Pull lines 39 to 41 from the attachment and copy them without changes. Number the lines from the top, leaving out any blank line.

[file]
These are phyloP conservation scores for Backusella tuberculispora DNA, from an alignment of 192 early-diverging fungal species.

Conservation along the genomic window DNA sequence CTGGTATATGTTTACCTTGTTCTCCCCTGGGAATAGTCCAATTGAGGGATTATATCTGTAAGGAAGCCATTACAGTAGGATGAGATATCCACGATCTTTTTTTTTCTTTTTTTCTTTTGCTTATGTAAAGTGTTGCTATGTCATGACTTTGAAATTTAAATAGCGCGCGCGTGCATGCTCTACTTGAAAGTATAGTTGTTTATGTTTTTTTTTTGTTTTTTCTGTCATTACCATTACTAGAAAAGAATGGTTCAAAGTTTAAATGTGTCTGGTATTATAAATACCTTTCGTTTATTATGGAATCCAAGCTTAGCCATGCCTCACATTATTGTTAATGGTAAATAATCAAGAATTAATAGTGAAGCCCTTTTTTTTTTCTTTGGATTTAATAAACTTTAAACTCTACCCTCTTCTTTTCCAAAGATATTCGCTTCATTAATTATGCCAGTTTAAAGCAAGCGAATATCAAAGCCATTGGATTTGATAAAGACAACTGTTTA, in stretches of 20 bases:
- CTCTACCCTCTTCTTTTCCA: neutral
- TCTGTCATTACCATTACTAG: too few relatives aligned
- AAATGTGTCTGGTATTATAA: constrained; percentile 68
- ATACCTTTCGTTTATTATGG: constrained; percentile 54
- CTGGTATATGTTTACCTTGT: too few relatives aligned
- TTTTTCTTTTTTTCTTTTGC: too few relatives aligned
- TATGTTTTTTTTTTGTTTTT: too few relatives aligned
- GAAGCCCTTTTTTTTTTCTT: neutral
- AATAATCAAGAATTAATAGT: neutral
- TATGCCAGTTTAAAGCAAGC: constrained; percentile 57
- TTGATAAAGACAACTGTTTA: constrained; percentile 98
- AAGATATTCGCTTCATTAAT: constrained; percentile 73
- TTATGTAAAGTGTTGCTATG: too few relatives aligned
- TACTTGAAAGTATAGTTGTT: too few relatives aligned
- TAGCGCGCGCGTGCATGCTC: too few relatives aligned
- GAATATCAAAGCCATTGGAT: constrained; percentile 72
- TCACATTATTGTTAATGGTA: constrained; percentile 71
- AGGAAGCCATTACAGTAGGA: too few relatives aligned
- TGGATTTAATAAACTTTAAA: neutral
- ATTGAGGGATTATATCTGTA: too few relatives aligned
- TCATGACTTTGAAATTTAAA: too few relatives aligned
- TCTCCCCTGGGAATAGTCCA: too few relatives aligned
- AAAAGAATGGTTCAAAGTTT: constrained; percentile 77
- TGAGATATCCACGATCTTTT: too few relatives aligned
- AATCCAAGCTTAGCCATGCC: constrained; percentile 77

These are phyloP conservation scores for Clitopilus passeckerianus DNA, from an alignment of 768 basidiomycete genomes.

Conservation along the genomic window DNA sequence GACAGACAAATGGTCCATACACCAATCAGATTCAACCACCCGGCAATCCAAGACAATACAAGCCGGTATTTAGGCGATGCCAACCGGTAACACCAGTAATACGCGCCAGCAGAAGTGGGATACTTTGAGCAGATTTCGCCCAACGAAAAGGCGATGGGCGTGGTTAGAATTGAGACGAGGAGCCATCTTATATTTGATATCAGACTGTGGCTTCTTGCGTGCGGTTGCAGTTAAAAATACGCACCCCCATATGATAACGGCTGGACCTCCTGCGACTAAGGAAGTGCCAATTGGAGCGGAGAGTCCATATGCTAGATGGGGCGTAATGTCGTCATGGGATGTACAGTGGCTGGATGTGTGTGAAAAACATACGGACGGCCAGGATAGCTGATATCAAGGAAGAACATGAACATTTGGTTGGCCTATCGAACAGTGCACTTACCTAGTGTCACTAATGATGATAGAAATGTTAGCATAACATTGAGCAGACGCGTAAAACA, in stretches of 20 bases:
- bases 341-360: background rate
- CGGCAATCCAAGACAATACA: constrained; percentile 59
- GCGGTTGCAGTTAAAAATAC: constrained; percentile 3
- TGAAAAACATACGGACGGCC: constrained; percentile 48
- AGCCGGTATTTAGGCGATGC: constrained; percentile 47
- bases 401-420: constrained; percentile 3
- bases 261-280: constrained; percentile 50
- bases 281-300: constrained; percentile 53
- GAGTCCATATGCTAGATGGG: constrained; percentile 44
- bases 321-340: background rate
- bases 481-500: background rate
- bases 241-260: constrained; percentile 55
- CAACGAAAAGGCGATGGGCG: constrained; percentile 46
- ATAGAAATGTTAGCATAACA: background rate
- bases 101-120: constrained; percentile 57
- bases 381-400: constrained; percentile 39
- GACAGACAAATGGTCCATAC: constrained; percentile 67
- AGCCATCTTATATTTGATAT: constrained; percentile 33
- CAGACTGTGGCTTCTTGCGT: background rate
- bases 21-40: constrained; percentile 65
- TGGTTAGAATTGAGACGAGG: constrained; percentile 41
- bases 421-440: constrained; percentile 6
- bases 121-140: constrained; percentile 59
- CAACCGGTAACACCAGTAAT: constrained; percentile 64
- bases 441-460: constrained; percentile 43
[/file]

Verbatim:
- bases 321-340: background rate
- bases 481-500: background rate
- bases 241-260: constrained; percentile 55